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Hepatic Blood Flow & First-Pass Effect

Hepatic Blood Flow & First-Pass Effect
This chart provides information on drugs that are metabolized by the cytochrome p450 system. Specifically for specific enzyme systems, the CYP1A2, CYP2C9, CYP2D6, and CYP3A4, these are four common enzyme systems that have been known to metabolize drugs. What I’ve listed in this chart are substrates that are metabolized also metabolic inducers within that enzyme system and metabolic inhibitors of enzymes in that system. It’s not intended that you memorize these simply to give you an idea of some of the commonly hepatic metabolized drugs, as well as inducers and inhibitors. Now, let’s consider what happens in terms of drug metabolism by the liver. The schematic and the upper right of this slide shows blood entering the liver, and hepatocytes that actually metabolize the drug.
What we find is that the drug from an oral dose the drug will be absorbed directly into the portal vein. Now you can see in this example, 80% of the drug shown on the left schematic. 80% was absorbed through the gut into the portal vein, 100 milligrams were administered 80 milligrams made it into the portal vein. And now those 80 milligrams go directly to the liver before reaching the systemic circulation. So the drug enters in the hepatic portal vein, and is then transported through sinusoids across hepatocytes where the drug can encounter hepatic metabolic enzymes. And this is where the drug is actually extracted by the liver.
Now, we can see that the FG represents the bioavailability of the drug, in terms of absorption from the gut into the portal vein. FH represents the amount of drug that makes it through the liver. In this case, 25% of the drug that entered the liver, made it through the liver, which means it’s 75% of the drug was extracted by the liver. As the drug passes through these sinusoids and is metabolized by the hepatocytes, and then the drug continues on in the central hepatic vein and reaches the systemic circulation. So, in this example we see that 20% of the drug actually made it through the liver was absorbed and made it through the liver.
Now, 0.8 was the FG that was absorbed into the hepatic portal vein, and then 25% made it through the liver. So, the FG of 0.8 multiplied by the FH of 0.25, means that the F, the bioavailability of this drug was 20%. Now the first pass effect is can be very significant when you have an oral drug, which has a high extraction entering the portal vein. If the extraction by the liver is very high, that much of that drug will be eliminated by the liver even before it get reaches the systemic circulation. This is referred to as the first pass effect. First pass through the liver directly from the portal vein, much of the drug is extract.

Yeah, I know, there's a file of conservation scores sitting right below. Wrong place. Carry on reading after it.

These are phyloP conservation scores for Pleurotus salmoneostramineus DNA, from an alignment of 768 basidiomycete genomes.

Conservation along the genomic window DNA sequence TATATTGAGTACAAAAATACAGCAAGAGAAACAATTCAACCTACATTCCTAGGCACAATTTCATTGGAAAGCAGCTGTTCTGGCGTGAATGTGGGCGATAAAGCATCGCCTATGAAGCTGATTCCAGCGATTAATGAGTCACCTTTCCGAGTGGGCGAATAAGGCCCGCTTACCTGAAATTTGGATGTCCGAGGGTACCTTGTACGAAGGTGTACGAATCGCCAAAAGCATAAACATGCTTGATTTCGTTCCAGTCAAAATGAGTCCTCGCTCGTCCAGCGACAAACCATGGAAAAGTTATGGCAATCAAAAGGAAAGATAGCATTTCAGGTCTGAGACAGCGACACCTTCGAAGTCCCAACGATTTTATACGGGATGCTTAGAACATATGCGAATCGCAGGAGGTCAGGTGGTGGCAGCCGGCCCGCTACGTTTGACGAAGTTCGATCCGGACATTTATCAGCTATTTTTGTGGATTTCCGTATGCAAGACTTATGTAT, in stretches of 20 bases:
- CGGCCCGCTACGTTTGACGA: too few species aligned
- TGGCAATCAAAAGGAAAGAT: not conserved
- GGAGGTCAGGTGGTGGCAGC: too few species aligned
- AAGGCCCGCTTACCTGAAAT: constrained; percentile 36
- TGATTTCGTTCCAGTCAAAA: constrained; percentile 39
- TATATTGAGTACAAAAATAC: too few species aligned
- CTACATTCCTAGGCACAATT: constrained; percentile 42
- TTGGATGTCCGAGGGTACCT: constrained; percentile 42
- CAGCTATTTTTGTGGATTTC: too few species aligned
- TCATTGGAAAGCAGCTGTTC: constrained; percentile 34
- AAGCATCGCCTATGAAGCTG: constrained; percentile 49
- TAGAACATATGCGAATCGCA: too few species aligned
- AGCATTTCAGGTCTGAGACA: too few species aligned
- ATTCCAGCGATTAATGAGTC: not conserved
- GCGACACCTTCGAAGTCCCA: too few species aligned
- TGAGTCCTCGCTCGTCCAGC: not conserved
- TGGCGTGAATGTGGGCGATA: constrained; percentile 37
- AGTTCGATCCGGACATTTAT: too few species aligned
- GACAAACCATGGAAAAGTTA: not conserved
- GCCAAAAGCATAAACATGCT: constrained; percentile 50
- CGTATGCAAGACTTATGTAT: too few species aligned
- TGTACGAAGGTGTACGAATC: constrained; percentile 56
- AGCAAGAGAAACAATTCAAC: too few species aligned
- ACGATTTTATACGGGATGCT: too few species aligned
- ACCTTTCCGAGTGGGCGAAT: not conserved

When we talk about hepatic extraction, we’re representing a decimal fraction from zero to one. It’s the fraction extracted during that first pass through the liver. So we simply measure the concentration of drug in the hepatic portal vein entering the liver, the concentration of drug as it’s exiting the liver. And so the extraction, the hepatic extraction or EH is the concentration entering the liver minus the concentration leaving the liver, divided by the concentration that was entering the liver. A drug is said to be high extraction if the extraction is greater than 70 percent. And it’s said to be a low E drug if the extraction is less than 30 percent.
The equation that represents hepatic extraction is the fraction of unbounded drug times the intrinsic clearance, divided by the liver blood flow QH, plus the fraction unbound times the intrinsic clearance. So there are three factors that are critical in terms of hepatic extraction. One is the fraction unbound that we’ve talked about in previous lessons. The intrinsic clearance is an intrinsic measure of enzyme activity, the specific enzyme for a given drug. And QH is the liver blood flow. Generally 1.5 liters per minute, which would be 90 liters per hour. Hepatic clearance is the liver blood flow times the extraction.
And since extraction is equal to fraction unbound times the intrinsic clearance, divided by liver blood flow plus fraction unbound times intrinsic clearance, we can say that hepatic clearance is equal to liver blood flow times fraction unbound times intrinsic clearance of the enzyme, divided by the liver blood flow plus the fraction unbound times the intrinsic clearance. Now this is an extremely ugly equation, that we wouldn’t want to be using routinely. Fortunately, we don’t have to. There are way, there are models that have been developed that allow us to abbreviate this equation significantly. Basically, what we need to focus on is that hepatic clearance depends on three factors.
The intrinsic clearance of the enzyme system involved the fraction unbound of the drug and liver blood flow. Let’s see if you can answer this question.

Prof. Brown introduces drugs that are metabolized by Cytochrome p450. Most of them are common drugs.

He also uses clear diagrams to demonstrate the concept of first-pass effect and bioavailability (F).

We can know the definition of hepatic extraction (EH) and clearance (CL).

What is the relationship between hepatic extraction (EH) and clearance (CL)? Please leave your answer below and explain why.


Prof. Daniel L. Brown

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Clinical Pharmacokinetics: Dosing and Monitoring

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